Restricting Investment from China will be No Good for India

India’s new foreign direct investment (FDI) policy which is mainly aimed at blocking investment from Chinese companies in the Indian market is nothing but to confine oneself in a cage in the era of globalization.

Since the outbreak of the deadly COVID-19 epidemic in the Chinese city of Wuhan in December last year, India, influenced by some Western countries, mainly the United States under President Donald Trump, has also exhibited its cold war and zero-sum mentality towards China on a number of issues, from cutting off travel to and from China to stigmatizing China for the spread of the novel coronavirus at home, from canceling Chinese antibody testing kits order to imposing restrictions on Chinese investment in India.

The key to the economic policy of a country is to keep confidence in a competitive market economy in the production and distribution of resources and to eliminate the regulatory barriers of economic measures in the private sectors. When many governments across the world have adopted a more open policy to attract foreign investment to accelerate the economic growth, especially to strengthen their industrial, manufacturing and technology sectors, India’s new foreign direct investment (FDI) policy which is mainly aimed at blocking investment from Chinese companies in the Indian market is nothing but to confine oneself in a cage in the era of globalization. In other words, India has exposed its protectionist measures towards China by erecting the “Great Wall” against Chinese investment in India.

On April 18, the Department for Promotion of Industry and Internal Trade (DPIIT) under India’s Commerce Ministry said in a statement that “an entity of a country that shares a land border with India or where the beneficial owner of investment into India is situated in or is a citizen of any such country can invest only under the government route”. This clearly indicates that right now, Chinese citizens or companies could not invest in Indian companies without government permission. Since foreign investment coming from India’s other border-sharing neighbors such as Bangladesh, Pakistan, Nepal, Bhutan and Myanmar are less significant, it’s crystal clear that India wants to block Chinese investment in its domestic market.

Some Indian right-wing Hindu nationalist organizations such as Rashtriya Swayamsevak Sangh (RSS), Swadeshi Jagran Manch as well as some ultra-nationalist Indian politicians of the ruling Bhartiya Janta Party (BJP) and Indian media hailed the new FDI restriction rules by stating that it is a great step by the Narendra Modi government to prevent “dragon’s paw” in India. The DPIIT explained that the amended FDI policy will curb “opportunistic takeovers/acquisitions” of Indian distressed companies by the foreign companies due to the ongoing global COVID-19 pandemic which has severely affected India’s economic and social development.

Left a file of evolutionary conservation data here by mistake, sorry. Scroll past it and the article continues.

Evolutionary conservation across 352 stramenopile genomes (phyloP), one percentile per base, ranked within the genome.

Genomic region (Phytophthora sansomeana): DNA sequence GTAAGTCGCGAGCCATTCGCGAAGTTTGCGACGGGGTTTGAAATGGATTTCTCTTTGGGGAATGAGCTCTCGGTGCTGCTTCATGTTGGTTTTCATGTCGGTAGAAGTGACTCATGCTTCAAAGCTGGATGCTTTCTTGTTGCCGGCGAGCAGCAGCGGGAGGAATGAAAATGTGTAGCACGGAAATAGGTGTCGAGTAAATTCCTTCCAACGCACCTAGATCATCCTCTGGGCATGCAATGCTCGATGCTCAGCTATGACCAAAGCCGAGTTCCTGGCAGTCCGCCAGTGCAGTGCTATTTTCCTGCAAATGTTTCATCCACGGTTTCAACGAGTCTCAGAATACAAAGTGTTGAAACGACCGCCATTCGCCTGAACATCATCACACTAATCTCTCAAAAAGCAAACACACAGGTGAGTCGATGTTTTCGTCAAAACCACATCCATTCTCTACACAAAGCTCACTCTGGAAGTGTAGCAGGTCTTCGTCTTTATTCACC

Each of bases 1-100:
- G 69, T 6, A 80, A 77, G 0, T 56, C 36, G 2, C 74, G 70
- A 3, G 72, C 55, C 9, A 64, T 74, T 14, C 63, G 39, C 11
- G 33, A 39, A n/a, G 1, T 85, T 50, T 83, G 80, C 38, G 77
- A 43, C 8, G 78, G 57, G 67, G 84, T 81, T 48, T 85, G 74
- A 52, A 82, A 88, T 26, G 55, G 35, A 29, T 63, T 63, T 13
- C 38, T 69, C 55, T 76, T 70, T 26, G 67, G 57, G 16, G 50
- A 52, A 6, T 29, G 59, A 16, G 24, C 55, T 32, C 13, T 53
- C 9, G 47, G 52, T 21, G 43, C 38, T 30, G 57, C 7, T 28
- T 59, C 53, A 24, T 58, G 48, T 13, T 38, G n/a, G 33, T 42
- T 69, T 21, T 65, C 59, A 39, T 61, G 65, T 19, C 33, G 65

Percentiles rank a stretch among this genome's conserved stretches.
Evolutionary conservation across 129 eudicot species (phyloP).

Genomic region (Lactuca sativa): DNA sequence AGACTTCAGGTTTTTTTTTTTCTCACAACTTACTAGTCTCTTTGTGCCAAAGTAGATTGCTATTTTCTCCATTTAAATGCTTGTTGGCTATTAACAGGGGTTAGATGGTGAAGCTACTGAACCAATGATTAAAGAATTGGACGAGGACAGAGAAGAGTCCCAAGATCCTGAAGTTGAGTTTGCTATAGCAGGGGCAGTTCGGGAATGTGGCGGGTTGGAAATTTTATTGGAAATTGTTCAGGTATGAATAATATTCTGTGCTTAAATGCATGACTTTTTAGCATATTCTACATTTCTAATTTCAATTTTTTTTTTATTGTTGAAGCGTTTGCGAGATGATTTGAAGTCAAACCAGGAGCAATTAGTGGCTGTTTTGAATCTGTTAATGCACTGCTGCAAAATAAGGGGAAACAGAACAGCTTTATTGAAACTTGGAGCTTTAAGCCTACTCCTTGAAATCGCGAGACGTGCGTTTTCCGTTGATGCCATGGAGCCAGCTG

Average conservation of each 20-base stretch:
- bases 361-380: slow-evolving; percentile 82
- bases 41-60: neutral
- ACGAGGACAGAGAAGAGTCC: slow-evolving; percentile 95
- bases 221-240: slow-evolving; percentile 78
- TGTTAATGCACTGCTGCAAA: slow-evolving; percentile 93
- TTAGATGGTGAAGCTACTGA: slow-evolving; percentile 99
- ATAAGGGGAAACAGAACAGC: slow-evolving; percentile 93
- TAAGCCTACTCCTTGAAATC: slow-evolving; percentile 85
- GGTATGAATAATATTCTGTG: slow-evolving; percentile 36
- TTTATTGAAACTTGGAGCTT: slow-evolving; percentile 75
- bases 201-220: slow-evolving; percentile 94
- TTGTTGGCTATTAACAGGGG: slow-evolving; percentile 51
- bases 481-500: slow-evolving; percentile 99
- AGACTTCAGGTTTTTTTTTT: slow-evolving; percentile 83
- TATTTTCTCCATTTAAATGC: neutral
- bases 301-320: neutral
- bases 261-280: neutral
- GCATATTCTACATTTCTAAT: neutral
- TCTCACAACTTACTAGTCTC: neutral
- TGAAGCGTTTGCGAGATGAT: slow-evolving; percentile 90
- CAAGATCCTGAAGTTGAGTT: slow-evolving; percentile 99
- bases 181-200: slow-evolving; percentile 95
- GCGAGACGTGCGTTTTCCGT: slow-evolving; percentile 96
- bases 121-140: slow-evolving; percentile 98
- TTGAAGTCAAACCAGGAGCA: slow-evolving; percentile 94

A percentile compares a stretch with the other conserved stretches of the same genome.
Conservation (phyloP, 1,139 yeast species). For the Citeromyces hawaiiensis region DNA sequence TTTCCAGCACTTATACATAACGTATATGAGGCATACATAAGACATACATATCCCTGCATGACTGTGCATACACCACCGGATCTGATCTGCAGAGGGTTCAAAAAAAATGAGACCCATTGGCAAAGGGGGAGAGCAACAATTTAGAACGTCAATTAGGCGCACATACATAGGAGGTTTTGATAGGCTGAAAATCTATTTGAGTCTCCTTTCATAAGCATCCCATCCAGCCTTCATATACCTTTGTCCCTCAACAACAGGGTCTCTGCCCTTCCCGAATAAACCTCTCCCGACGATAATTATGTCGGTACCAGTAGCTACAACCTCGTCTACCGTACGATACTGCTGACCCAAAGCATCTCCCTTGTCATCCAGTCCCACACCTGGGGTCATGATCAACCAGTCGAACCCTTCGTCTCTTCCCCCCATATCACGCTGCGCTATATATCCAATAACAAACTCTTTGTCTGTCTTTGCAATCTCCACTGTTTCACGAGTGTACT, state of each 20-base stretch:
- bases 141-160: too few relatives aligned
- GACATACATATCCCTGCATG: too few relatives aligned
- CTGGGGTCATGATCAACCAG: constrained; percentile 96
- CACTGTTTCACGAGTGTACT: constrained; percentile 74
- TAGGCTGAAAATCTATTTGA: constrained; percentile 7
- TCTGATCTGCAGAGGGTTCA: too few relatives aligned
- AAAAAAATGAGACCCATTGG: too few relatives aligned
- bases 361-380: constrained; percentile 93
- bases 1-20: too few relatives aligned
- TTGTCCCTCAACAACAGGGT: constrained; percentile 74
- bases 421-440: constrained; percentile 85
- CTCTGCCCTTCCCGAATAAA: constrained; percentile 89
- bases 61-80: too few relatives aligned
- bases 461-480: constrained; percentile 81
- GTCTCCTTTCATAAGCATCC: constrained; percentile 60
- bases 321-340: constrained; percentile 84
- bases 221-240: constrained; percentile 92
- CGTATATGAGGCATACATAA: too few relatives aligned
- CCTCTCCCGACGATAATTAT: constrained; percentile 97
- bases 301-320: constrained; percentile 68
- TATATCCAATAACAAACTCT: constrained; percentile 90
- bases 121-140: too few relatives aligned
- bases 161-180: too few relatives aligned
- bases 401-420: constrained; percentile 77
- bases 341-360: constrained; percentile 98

The decision to foreign invests in Indian firms “only under the government route” is clearly targeting China’s growing investments in the Indian market. The FDI investments protocol came days after China’s central bank, the People’s Bank of China (PBOC) had raised its stake to 1.01 percent in India’s largest housing finance lender HDFC in the first quarter of 2020. It is unfortunate that in order to stir up the flames of Hindu nationalism, National Co-convenor of Swadeshi Jagran Manch, Ashwani Mahajan urged the Modi government “not to let ownership of institutions go out of Indian hands” on Twitter on April 12 while the chorus for boycotting Chinese goods and even COVID-19 testing kits by various Indian right-wing organizations are amplifying on social media networks.

Given due importance to India’s self-promotion, it can be said that slowing down Chinese investments in a number of fields will not help India but can negatively affect Chinese investment in India and the bilateral cooperation also. There is no doubt that curbing Chinese investors on funding Indian firms is totally illogical and unexplainable under the rules as set out by the World Trade Organization (WTO). Setting two different types of FDI rules for land-sharing neighbors and other parts of the world are not in conformity with WTO’s principle of non-discrimination. Under the revision of FDI rules, an American company can invest in India without placing its proposal before the government but a Chinese company can’t do the same.